So there, he had thought sourly. Take your old tub and sail north. No sense in divulging to anyone how desperately he wanted to loose the cables himself and sail north in the hope of leaning on the goodwill of Americans. He was as homesick as the next crew member.
Thomas's reverie was interrupted by a small tap on the door. He smiled, his self-pity forgotten for a moment. It must be Laura; no one else in his man's world had such a light touch.
Laura Maria Ortiz de la Garza had the run of the presidio because her father was San Diego's royal accountant. Laura had tried to explain his full title to Thomas once, but she had given up in disgust at his poor Spanish.
That had been three years ago. His Spanish was far better now, but Laura Ortiz didn't seem to be a person to suffer fools gladly. More likely, she had been advised by her father, a man of minor nobility, that a mere surgeon wasn't worth her time or lineage. No matterLaura Ortiz's black-colored hair, dark eyes and olive skin hadn't held a candle to Cora McClean's blue-eyed, red-haired Scottish buxomness.
He had known Laura for four years now, from her awkward, all-elbows phase to her most recent blossoming into a young woman of some dignity, with a face perhaps more earnest than beautiful. She had an almost disconcerting gaze that someone with a guilty conscience would find unnerving. Because Thomas had no designs on Laura Maria Ortiz beyond admiring the graceful way she had matured, his heart was pure.
"Well, senorita, to what do I owe this visit?" he asked in his most polite Spanish, happy to think of something besides having been abandoned on the far side of the globe.
She put her hands to her throat. "Tumores glandu-losos del cuello," she said. She enunciated loudly and distinctly, as though he were an idiot.
Aha, I know that one, Miss Smarty, he thought. "Mumps, eh? That's what we call them in English. And where is this victim of the mumps?"
She extended one finger and motioned to the door. "Follow me."
He did as she said, after taking up his worn remedy bag, thinking to himself that no British Isles lass would ever have used such an imperious gesture. The Spanish were different, especially those a little high in the instep. He wondered, as he had on numerous other occasions, if Father Hilario had told Laura that the navy surgeon was the son of a mere surgeon, who had begun his career as a barber.
It was a beautiful day in November, one of many beautiful days he had become accustomed to in Alta California. As he walked along, a few sedate paces behind Miss High and Mighty, Thomas Wilkie reminded himself that he might miss this climate, if he ever got home to Scotland.
With Laura's imperious nod and Thomas's smile to the guard, a man whose son he had saved from diphtheria, they left the presidio and walked down the hill to San Diego's pueblo, a small town of some two hundred souls. He began his usual tease with Laura, striding at her side, which was no difficulty considering his long legs. She usually tried to walk in front, as a lady would. To his surprise, she let him walk beside her.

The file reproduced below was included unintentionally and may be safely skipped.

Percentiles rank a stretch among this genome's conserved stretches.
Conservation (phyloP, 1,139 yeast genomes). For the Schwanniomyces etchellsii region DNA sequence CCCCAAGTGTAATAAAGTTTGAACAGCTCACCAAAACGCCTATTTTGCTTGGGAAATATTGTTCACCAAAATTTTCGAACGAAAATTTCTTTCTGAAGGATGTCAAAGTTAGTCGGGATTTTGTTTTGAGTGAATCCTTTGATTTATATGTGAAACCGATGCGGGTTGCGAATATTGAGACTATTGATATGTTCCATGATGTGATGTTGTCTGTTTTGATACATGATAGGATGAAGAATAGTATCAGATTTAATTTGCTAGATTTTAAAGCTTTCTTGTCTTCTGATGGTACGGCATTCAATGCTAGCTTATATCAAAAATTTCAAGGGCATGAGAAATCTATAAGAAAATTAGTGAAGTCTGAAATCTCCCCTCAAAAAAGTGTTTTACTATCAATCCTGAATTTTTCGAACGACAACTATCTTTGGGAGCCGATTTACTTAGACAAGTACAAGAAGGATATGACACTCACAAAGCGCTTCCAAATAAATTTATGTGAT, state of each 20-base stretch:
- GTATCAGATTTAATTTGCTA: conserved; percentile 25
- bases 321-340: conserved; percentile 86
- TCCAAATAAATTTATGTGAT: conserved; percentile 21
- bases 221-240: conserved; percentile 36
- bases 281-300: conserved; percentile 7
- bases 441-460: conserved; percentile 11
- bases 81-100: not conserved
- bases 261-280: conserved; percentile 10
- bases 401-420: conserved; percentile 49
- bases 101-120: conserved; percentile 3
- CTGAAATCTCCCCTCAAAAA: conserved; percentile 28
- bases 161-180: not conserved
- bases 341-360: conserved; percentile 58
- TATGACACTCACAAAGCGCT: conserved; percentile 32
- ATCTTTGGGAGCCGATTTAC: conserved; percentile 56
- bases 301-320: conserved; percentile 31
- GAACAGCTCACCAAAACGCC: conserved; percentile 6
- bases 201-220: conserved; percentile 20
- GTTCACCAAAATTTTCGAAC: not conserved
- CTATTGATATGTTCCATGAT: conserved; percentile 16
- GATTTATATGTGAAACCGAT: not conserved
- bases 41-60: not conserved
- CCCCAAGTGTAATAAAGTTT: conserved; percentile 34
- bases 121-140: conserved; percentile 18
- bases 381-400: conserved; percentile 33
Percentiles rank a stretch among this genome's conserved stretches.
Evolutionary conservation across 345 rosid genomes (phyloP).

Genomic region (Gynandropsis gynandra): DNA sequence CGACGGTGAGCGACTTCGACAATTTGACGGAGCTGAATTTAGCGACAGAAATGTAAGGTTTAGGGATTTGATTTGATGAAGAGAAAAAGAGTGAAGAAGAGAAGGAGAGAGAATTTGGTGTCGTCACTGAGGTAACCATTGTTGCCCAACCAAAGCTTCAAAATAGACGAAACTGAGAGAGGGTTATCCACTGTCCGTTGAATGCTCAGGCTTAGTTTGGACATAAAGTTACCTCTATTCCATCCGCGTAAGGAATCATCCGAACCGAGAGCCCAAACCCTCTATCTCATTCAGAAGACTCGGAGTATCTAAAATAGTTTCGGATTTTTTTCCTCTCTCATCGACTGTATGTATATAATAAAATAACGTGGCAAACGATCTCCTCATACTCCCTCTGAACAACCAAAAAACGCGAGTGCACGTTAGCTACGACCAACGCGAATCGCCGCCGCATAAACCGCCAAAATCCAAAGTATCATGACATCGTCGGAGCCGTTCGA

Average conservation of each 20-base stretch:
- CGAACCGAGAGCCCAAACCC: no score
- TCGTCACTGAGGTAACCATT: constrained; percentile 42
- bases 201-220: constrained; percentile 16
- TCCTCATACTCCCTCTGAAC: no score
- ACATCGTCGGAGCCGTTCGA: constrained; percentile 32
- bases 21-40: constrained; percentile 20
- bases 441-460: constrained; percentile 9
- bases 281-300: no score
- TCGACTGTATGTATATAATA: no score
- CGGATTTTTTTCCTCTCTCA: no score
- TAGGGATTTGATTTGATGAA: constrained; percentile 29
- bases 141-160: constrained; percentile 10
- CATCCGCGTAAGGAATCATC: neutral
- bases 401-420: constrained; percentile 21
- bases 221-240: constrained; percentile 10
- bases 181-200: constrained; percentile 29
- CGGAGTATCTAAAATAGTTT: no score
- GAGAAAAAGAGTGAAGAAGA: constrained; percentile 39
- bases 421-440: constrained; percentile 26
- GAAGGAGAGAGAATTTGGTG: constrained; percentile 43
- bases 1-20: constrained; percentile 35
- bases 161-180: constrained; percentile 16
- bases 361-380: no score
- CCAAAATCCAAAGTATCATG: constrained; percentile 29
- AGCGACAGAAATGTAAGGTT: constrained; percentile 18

Wonders never cease, he thought in amusement. Maybe I am more charming than I thought.
But no. She was slowing down because they had already reached their destination, a hovel that was home to a soldier and his ragtag family: a gaggle of children and a woman not many generations removed from Kumeyaay Indian. Thomas ducked inside the doorway, stood a moment to accustom his eyes to the smoky din and saw his little patient.
"Poor thing," he murmured in Spanish, as he knelt by the large-eyed girl; he saw tears gathering on her bottom lids while her hands grasped her throat. Gently he tugged away her hands and expertly touched her parotid glands. "Mumps, it is," he said in English.
"Mumps," Laura Maria repeated. "Mumps. Parodi- tis."
The poor wife of a soldior, the little girl's Kumeyaay mother hovered like all mothers. Thomas figured she must be illiterate, so he knew she would listen carefully to his simple directions involving a paste made of ginger root, which he produced from his satchel, because he knew she could not afford to buy it. Whistling softly to himself, he ground the root, added water and flour, and scraped it onto a narrow bandage, which he wrapped loosely around the girl's throat. When she whimpered, he kissed her forehead.
For no particular reason, Thomas glanced at Laura, a little surprised that she had remained in the hovel with him. The royal accountant's daughter stood with her hands clasped in front of her, her intense gaze fixed on the child, much as his had been. She seemed to be assessing what he was doing, so he explained it, much as he would have explained to ...